And COVID was a real wake up call. You know, we're only here for what period of time. So I'm here to share my ideas and the book I'm writing. The first one is Creating Trustworthy Technology, A Practitioner's Toolkit.
So the intent is not only how can we make technology, but a little bit of nudging towards how can we do it in a trustworthy manner. Okay, so I want to start by talking, echoing what was said earlier about trust and distrust and add one in the middle. Okay, So trust is about can and should we trust the technology? I think we all intrinsically understand that. But what's also important is to have a language that we can use.
So on the side of distrust, I have intent to deceive to kind of just as we have misinformation and disinformation. I think the prefix here is very, very important, and that is can technical how can technology intentionally be misused or abused On the distrust side, then what's fascinating is the middle where we have mistrust, where it may be inappropriate, it's hard to see the slides incorrect or inappropriate use of technology. And here you have over trust in technology, under trust in technology and the potential for unintentional misuse. So intentionality is a very important concept here. And then I wanted to introduce the concept of inferred trust.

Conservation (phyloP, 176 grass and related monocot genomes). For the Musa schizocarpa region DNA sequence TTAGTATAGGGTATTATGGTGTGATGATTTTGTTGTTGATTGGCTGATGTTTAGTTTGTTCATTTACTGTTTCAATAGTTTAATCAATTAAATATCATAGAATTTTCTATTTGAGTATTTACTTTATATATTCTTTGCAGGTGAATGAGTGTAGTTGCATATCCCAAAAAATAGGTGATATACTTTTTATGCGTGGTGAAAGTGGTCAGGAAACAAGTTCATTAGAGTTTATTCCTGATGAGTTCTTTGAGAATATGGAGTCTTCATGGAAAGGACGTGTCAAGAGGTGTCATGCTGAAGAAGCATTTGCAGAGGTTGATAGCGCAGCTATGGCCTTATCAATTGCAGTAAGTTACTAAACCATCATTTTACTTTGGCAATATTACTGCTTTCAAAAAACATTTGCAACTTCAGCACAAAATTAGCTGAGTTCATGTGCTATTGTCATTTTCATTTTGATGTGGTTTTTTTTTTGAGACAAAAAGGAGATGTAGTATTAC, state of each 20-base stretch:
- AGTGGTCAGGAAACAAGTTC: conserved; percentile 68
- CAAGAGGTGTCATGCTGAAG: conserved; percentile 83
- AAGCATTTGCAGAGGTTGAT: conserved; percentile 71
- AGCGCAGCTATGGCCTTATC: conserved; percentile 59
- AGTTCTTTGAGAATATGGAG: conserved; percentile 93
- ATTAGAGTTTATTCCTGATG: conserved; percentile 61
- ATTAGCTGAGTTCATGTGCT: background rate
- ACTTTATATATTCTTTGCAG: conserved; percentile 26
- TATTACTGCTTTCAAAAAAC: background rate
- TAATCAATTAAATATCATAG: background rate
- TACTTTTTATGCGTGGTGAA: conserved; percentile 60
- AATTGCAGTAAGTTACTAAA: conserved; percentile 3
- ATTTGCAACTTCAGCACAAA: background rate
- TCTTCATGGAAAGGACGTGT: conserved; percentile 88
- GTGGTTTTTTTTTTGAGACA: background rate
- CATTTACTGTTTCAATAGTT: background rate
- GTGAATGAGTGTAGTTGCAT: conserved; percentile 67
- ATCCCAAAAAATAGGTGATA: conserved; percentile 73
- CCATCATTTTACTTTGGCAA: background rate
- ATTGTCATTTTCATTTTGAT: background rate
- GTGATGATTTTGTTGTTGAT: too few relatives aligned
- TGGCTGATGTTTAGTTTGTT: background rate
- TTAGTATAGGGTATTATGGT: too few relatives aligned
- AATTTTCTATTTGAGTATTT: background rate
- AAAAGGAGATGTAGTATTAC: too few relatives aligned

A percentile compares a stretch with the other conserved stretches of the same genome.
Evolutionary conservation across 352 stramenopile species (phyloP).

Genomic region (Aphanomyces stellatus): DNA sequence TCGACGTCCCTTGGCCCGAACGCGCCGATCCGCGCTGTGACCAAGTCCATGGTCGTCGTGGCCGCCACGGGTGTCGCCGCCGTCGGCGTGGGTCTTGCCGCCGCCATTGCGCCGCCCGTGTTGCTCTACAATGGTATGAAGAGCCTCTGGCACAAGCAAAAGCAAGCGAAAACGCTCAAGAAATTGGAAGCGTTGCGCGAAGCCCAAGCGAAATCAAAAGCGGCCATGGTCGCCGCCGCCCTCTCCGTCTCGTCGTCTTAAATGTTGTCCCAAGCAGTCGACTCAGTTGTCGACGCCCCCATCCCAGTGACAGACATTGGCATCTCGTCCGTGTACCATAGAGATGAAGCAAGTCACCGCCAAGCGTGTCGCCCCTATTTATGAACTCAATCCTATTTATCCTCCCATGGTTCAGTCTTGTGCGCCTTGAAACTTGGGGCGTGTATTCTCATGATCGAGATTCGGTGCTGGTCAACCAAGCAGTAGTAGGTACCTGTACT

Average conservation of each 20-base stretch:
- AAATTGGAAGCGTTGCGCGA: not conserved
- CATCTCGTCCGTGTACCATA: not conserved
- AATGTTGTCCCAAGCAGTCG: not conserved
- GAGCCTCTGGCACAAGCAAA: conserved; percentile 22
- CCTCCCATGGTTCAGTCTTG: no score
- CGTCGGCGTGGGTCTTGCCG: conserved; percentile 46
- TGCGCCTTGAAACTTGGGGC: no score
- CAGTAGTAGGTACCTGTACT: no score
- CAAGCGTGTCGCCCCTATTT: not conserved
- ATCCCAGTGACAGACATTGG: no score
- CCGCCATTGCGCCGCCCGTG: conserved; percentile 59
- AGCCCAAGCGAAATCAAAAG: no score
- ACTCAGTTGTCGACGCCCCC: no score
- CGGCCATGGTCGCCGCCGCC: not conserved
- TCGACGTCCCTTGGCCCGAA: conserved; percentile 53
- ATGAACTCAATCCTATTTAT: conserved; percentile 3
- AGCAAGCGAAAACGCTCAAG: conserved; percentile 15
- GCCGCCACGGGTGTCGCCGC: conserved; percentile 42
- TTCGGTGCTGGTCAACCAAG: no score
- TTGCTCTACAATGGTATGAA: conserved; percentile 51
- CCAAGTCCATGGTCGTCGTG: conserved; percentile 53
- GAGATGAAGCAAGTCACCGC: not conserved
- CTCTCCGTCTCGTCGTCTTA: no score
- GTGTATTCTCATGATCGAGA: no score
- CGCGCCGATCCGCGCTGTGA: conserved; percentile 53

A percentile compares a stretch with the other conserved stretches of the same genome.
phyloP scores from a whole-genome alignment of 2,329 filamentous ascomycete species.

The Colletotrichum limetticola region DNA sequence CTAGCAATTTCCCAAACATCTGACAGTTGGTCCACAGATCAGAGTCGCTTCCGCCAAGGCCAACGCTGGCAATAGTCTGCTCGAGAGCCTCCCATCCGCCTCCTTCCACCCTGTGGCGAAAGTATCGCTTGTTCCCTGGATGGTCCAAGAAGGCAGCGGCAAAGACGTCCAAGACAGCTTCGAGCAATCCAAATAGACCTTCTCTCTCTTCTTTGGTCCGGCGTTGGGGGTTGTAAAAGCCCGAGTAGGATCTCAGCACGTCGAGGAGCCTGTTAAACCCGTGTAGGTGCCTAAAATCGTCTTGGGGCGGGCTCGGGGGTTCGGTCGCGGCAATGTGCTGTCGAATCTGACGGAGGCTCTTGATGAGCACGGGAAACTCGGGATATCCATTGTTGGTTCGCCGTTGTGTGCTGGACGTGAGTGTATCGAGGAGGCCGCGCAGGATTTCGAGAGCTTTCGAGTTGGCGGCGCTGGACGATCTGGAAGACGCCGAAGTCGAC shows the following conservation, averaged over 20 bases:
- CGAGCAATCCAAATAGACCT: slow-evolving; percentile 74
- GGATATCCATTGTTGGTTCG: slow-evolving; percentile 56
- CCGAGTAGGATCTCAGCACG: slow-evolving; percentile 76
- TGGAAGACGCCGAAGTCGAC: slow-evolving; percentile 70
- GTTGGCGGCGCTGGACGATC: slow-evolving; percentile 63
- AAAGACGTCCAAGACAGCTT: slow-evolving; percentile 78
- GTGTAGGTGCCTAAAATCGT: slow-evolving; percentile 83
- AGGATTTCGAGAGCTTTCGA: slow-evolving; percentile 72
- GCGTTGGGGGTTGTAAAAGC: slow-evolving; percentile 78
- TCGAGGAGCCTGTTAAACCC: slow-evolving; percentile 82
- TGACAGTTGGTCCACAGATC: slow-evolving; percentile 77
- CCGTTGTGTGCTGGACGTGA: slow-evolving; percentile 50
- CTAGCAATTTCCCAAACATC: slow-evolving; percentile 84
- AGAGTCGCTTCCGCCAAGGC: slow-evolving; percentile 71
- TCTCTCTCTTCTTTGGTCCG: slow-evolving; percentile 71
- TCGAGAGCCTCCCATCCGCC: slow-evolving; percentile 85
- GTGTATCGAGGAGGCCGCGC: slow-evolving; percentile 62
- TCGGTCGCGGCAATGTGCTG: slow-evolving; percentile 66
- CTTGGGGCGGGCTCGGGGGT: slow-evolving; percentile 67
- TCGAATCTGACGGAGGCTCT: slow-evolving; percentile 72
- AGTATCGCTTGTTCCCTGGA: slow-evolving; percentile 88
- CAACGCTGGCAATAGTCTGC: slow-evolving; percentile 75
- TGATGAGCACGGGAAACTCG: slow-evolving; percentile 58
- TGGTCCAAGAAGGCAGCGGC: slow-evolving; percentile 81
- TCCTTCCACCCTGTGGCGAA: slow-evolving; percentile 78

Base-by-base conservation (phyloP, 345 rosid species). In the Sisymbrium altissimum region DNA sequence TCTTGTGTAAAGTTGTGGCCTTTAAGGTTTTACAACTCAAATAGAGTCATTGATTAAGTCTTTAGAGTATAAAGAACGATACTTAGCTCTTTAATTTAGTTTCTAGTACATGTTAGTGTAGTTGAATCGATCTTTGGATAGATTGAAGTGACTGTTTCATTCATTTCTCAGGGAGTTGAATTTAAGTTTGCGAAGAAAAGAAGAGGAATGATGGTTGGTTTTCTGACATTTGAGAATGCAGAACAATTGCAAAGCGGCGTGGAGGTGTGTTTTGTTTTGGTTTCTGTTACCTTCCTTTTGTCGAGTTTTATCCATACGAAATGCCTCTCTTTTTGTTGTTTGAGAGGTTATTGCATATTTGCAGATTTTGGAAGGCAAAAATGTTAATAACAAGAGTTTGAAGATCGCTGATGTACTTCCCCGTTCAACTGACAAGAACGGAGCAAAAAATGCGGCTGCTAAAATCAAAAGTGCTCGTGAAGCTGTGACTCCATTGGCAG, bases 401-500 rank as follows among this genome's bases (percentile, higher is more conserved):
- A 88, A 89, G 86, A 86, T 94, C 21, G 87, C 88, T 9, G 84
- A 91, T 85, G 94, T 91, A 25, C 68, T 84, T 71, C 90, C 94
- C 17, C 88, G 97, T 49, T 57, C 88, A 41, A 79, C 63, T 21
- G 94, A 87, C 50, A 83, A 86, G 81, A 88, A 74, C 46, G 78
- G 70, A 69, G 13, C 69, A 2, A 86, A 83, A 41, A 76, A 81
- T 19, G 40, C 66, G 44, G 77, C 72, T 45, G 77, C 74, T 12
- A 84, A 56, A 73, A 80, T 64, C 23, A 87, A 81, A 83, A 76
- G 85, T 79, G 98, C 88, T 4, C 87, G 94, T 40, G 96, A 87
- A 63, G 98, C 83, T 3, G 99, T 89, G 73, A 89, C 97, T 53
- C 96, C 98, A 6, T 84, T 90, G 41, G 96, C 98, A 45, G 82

So one of my favorite examples is how I got here. I boarded an airplane yesterday morning in Portland, Oregon. I decided to leave terra firma and get into into a metal cylinder air and leave the ground and, you know, magically appear in Arizona two and a half hours later. So it's incredible that humans adapted and were able to make that leap of faith that it was not only okay, but a fabulous experience to travel by air. And that's only been in the last hundred years that we have really made that leap of faith, you know, as a civilization.
So what's interesting also about it is we're placing when we do that inferred trust, we're placing I as a passenger place my trust that I will safely reach my destination. And yes, I did. And I also placed trust in the airlines that the pilot was trained.
The staff knew what we were doing, that the plane was well maintained in the regulators, that they had done what they needed to do to preserve airworthiness. And it was a Boeing. Okay.
So what Boeing did to design and build a safe and reliable aircraft and then their suppliers. So it's fascinating, you know, kind of not only direct trust, but also how we infer trust. And now I put the two together, inferred trust, inferred mistrust and inferred distrust. So this is gets fascinating. So Michelle did an outstanding job of explaining how she the her agency has inferred trust both from the public and I assume from other regulators and from the businesses that are being regulated. So that's a super example of inferred trust.